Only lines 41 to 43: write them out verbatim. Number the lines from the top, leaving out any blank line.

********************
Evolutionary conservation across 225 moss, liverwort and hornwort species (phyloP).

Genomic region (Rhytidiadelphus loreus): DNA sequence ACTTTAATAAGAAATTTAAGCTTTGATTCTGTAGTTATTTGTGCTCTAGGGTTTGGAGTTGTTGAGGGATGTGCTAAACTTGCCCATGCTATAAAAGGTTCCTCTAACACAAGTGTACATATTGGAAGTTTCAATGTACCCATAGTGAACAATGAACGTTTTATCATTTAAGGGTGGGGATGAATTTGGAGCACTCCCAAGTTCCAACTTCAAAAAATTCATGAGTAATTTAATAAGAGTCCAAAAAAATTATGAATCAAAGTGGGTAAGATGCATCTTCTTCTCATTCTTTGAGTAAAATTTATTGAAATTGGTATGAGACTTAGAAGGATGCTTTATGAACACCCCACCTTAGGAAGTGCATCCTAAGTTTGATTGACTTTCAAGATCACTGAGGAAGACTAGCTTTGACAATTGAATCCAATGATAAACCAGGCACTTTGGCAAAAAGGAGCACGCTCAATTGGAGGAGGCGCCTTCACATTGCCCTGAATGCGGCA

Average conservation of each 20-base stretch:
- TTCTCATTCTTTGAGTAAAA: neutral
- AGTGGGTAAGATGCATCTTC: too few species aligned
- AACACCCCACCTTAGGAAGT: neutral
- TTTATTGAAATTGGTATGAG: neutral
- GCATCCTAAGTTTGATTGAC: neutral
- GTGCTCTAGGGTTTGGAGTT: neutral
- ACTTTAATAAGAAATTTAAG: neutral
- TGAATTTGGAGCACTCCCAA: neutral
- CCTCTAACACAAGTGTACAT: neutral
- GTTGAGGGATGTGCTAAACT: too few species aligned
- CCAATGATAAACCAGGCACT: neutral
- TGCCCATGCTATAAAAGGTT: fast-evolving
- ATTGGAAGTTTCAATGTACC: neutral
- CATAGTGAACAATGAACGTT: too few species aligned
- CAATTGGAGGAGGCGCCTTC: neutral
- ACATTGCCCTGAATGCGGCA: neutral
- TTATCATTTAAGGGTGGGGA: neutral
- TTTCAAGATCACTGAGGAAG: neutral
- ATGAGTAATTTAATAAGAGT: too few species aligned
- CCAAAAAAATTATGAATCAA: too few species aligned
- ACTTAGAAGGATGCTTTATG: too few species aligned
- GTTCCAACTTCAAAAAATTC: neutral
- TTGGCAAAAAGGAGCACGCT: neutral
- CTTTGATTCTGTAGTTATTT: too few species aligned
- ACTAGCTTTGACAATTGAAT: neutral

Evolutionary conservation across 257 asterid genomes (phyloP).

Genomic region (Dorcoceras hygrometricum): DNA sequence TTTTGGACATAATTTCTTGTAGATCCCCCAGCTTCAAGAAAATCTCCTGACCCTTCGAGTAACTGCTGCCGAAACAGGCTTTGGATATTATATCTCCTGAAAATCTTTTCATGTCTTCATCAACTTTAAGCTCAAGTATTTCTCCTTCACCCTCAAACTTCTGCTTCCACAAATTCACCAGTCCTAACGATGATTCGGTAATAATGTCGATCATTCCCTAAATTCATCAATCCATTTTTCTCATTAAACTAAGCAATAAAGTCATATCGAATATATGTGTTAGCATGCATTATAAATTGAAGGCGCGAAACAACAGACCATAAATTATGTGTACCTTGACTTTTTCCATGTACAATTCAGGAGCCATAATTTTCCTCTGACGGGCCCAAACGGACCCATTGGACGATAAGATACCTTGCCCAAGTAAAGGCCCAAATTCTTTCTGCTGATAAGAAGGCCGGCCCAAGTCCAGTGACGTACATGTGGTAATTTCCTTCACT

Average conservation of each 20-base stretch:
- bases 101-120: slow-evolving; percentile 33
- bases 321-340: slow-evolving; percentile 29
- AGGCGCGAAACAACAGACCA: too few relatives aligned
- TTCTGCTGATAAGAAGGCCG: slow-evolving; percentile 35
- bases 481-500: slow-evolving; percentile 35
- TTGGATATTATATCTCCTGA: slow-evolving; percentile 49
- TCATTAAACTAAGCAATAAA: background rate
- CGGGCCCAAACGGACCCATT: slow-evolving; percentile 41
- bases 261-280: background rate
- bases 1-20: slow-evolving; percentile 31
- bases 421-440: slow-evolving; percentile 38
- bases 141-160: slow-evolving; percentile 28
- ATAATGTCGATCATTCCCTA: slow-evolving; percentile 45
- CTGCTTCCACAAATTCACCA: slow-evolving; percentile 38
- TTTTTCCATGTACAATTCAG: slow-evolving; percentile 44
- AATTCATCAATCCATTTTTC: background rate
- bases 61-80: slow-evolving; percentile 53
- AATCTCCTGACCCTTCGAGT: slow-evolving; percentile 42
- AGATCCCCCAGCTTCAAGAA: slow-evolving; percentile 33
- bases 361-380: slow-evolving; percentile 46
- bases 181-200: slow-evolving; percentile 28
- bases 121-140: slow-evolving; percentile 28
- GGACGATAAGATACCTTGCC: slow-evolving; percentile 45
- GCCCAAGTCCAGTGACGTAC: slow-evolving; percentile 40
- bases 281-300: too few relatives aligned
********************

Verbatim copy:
- bases 1-20: slow-evolving; percentile 31
- bases 421-440: slow-evolving; percentile 38
- bases 141-160: slow-evolving; percentile 28